Yukon bill proposes to delete requirement that lawyer witness enduring power of attorney

Changes will clarify notice, accountability, eligibility requirements, attorney’s responsibilities

Yukon bill proposes to delete requirement that lawyer witness enduring power of attorney
Whitehorse along the Yukon River.

Proposed legislation in Yukon will update the Enduring Power of Attorney Act for the first time since its introduction 25 years ago.

“A modernized enduring power of attorney system is an important part of estate planning as it provides continuity, stability and financial security for individuals who become incapable of managing their affairs,” stated Tracy-Anne McPhee, Yukon’s justice minister, in the news release from the Yukon government.

McPhee tabled Bill no. 17 or the Enduring Powers of Attorney and Related Amendments Act (2020) on Oct. 7, which will also amend the Public Guardian and Trustee Act. The proposed amendments include additional and clarified requirements for a valid enduring power of attorney and the removal of the requirement that a lawyer witness the enduring power of attorney.

The proposed changes state that an attorney should exercise their duty in a specific manner, should furnish financial records under certain circumstances and should not receive remuneration except if authorized by the enduring power of attorney.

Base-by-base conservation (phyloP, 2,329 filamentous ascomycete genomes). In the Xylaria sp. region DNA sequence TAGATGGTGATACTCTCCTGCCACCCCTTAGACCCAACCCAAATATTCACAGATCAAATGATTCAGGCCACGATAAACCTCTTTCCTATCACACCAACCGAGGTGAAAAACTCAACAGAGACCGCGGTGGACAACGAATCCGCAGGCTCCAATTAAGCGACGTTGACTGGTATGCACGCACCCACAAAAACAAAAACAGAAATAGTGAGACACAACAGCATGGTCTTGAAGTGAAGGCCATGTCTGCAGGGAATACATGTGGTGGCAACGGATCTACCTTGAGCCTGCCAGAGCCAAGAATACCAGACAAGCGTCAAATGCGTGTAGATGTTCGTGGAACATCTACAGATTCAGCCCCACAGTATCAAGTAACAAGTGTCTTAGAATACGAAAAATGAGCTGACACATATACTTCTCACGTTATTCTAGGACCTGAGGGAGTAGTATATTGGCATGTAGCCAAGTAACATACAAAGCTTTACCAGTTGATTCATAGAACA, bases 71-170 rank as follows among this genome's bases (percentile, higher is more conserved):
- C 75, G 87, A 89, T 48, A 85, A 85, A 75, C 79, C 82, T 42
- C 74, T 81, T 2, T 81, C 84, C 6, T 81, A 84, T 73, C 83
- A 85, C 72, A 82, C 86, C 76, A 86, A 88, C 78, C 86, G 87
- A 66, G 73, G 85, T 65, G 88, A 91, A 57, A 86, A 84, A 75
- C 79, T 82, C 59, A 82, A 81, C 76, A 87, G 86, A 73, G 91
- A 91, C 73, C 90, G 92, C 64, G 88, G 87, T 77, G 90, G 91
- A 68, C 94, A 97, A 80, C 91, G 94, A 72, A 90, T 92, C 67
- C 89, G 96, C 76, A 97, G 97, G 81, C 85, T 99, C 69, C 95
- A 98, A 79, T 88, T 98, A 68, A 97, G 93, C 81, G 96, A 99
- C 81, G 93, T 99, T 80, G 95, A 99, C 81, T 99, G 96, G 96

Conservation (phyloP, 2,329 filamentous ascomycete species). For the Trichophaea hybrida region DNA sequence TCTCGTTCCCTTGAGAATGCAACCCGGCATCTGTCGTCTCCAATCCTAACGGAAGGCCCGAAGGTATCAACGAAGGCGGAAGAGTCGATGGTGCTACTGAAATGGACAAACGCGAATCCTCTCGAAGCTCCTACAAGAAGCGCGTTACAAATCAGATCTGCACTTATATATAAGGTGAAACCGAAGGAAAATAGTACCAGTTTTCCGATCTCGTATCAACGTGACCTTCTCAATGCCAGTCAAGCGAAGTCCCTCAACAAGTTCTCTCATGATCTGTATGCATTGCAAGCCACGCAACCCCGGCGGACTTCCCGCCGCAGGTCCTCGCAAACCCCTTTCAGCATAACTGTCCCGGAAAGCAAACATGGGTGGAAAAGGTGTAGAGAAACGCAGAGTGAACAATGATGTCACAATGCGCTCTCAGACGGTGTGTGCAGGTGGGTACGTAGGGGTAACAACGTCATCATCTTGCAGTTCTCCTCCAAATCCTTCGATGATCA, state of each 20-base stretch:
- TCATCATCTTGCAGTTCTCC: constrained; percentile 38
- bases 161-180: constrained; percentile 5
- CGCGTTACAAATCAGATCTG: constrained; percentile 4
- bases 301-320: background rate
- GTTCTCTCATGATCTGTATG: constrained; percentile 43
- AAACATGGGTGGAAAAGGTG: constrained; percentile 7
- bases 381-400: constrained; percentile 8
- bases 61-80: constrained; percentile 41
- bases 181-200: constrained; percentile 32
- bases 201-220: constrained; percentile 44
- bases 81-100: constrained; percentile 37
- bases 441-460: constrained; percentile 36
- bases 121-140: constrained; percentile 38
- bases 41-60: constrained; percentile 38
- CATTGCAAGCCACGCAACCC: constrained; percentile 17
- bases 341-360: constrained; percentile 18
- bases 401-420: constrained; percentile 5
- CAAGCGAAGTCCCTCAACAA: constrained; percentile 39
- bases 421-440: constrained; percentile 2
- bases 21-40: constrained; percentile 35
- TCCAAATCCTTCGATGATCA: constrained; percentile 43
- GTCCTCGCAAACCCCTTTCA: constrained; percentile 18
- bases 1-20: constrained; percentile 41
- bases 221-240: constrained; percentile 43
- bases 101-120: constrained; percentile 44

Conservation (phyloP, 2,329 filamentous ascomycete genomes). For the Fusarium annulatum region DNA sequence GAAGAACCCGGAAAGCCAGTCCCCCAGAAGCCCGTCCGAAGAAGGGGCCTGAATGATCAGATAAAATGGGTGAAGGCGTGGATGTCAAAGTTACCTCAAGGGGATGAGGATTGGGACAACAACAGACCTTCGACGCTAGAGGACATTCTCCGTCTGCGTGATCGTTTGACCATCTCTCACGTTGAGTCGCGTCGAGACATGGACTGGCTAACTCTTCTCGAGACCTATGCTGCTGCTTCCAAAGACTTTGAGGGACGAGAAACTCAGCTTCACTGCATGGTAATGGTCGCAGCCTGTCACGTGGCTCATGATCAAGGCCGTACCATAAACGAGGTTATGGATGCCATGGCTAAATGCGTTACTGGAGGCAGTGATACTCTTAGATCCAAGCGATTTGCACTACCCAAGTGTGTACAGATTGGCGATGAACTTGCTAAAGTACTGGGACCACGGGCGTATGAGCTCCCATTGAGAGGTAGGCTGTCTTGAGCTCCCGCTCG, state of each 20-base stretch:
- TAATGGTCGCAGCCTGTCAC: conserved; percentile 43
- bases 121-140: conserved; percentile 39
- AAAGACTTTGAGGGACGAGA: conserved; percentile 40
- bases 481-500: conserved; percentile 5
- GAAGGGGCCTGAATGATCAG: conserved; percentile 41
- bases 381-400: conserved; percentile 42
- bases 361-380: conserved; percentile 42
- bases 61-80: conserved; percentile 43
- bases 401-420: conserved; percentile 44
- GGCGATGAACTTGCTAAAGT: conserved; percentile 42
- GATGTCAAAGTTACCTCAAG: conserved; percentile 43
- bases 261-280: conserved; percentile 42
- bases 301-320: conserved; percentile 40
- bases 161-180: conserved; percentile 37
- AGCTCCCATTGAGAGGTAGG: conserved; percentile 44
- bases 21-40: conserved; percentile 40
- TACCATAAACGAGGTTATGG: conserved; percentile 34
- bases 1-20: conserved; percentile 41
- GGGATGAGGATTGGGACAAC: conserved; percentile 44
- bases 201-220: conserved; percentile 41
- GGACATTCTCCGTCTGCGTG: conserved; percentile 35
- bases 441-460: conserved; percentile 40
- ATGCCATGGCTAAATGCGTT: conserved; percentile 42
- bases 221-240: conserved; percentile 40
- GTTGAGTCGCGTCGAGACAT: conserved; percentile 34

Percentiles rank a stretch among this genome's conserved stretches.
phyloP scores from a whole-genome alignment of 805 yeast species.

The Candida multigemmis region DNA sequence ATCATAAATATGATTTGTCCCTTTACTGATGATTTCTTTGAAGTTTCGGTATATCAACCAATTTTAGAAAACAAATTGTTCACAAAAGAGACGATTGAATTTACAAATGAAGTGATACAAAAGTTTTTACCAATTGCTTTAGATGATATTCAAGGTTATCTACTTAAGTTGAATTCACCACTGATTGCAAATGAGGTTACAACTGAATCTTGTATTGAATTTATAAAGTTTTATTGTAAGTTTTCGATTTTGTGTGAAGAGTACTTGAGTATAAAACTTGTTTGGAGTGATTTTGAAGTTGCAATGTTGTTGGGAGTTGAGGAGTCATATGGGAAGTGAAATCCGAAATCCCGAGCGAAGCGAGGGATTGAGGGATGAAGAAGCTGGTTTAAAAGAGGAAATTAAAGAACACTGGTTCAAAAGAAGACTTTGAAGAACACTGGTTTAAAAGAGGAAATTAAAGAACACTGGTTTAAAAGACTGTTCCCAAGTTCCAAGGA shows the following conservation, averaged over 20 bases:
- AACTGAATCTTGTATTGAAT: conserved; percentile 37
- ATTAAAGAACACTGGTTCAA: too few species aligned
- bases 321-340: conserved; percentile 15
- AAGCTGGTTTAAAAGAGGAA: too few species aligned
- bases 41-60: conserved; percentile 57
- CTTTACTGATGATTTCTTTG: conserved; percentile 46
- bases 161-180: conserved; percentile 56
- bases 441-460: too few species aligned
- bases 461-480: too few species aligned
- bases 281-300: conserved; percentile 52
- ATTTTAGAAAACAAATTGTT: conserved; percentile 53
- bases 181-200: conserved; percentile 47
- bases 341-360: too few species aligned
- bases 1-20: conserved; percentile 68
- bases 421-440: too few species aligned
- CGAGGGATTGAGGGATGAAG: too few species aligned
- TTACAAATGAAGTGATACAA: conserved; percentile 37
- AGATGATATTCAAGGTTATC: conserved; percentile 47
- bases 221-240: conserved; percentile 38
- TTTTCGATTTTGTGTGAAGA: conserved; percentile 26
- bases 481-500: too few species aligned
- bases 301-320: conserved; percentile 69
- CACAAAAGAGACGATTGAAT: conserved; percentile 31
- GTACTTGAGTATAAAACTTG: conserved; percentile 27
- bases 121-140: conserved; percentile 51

The proposed amendments strengthen the protections against fraud and financial abuse by giving financial institutions the right to freeze funds or decline to follow instructions if there are reasons to believe that an attorney has misappropriated funds, as well as by giving the Public Guardian and Trustee more powers to investigate an attorney on their own accord or if they have received reports alleging abuse or neglect by an attorney.

The proposed changes also include provisions on implementing a registry for enduring powers of attorney and on filing applications to the Supreme Court of Yukon seeking to validate an enduring power of attorney or to terminate an attorney’s authority to act.

These amendments seek to emulate best practices in other jurisdictions, to ensure that the territory adheres with the Uniform Law Conference of Canada and to draw from the responses of Yukoners during the public engagement conducted by the territorial government from March 10 to May 10.

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